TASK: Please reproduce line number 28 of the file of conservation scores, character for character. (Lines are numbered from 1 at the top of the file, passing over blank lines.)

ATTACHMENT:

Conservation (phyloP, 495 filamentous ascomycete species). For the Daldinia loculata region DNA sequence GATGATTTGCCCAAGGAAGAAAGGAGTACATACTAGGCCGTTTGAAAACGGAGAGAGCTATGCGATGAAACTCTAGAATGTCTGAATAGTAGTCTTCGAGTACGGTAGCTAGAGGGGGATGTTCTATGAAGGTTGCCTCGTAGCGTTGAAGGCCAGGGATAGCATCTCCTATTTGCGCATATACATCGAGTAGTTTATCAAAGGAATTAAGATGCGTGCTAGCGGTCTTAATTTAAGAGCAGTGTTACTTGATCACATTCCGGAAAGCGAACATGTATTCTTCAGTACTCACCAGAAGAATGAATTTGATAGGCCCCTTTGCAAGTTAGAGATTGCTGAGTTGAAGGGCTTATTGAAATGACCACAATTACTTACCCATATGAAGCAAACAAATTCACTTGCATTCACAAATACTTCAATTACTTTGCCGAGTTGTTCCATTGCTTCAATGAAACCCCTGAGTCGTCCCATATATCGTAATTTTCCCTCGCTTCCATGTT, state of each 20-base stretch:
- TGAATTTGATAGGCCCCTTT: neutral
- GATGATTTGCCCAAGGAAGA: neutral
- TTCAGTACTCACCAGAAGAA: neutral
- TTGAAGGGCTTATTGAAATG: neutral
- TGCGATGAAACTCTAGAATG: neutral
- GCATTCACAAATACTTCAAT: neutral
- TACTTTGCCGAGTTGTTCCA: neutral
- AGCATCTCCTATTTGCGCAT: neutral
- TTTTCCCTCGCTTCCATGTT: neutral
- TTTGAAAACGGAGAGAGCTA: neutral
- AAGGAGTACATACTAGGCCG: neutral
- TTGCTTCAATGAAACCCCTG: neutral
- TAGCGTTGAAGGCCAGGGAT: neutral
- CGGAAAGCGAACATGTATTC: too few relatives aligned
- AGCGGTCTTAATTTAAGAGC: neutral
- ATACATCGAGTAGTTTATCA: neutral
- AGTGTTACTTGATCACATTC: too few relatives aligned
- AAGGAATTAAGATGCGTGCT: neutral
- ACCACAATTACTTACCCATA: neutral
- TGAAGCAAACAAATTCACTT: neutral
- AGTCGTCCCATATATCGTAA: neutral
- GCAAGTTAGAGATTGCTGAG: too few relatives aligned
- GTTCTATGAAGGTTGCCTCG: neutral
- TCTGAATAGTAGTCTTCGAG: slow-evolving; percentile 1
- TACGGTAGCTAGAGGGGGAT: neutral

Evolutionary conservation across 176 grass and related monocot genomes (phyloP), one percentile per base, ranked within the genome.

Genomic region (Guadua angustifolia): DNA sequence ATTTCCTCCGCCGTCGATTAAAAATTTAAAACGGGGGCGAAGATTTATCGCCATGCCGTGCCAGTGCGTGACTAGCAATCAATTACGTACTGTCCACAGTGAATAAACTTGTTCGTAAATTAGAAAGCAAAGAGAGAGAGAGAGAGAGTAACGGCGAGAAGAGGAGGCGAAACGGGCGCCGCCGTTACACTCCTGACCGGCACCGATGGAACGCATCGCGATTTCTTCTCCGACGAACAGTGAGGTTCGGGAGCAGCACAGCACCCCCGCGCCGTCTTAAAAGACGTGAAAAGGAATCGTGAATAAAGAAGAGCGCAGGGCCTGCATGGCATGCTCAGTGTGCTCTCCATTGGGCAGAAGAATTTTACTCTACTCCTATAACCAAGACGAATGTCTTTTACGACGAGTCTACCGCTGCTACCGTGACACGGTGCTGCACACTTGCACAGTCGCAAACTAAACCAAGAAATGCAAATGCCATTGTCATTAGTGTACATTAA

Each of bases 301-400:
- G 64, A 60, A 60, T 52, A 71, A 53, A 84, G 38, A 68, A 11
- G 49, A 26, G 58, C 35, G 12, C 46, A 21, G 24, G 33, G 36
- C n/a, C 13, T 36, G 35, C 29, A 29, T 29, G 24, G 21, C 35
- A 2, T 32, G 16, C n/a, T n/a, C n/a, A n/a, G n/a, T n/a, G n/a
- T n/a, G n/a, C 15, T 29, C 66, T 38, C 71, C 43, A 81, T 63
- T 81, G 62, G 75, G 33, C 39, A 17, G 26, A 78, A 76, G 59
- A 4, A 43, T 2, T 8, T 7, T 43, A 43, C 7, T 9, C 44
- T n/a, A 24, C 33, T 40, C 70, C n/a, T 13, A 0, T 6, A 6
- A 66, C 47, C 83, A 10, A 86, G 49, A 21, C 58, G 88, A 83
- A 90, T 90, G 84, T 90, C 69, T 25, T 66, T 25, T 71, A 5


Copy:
Genomic region (Guadua angustifolia): DNA sequence ATTTCCTCCGCCGTCGATTAAAAATTTAAAACGGGGGCGAAGATTTATCGCCATGCCGTGCCAGTGCGTGACTAGCAATCAATTACGTACTGTCCACAGTGAATAAACTTGTTCGTAAATTAGAAAGCAAAGAGAGAGAGAGAGAGAGTAACGGCGAGAAGAGGAGGCGAAACGGGCGCCGCCGTTACACTCCTGACCGGCACCGATGGAACGCATCGCGATTTCTTCTCCGACGAACAGTGAGGTTCGGGAGCAGCACAGCACCCCCGCGCCGTCTTAAAAGACGTGAAAAGGAATCGTGAATAAAGAAGAGCGCAGGGCCTGCATGGCATGCTCAGTGTGCTCTCCATTGGGCAGAAGAATTTTACTCTACTCCTATAACCAAGACGAATGTCTTTTACGACGAGTCTACCGCTGCTACCGTGACACGGTGCTGCACACTTGCACAGTCGCAAACTAAACCAAGAAATGCAAATGCCATTGTCATTAGTGTACATTAA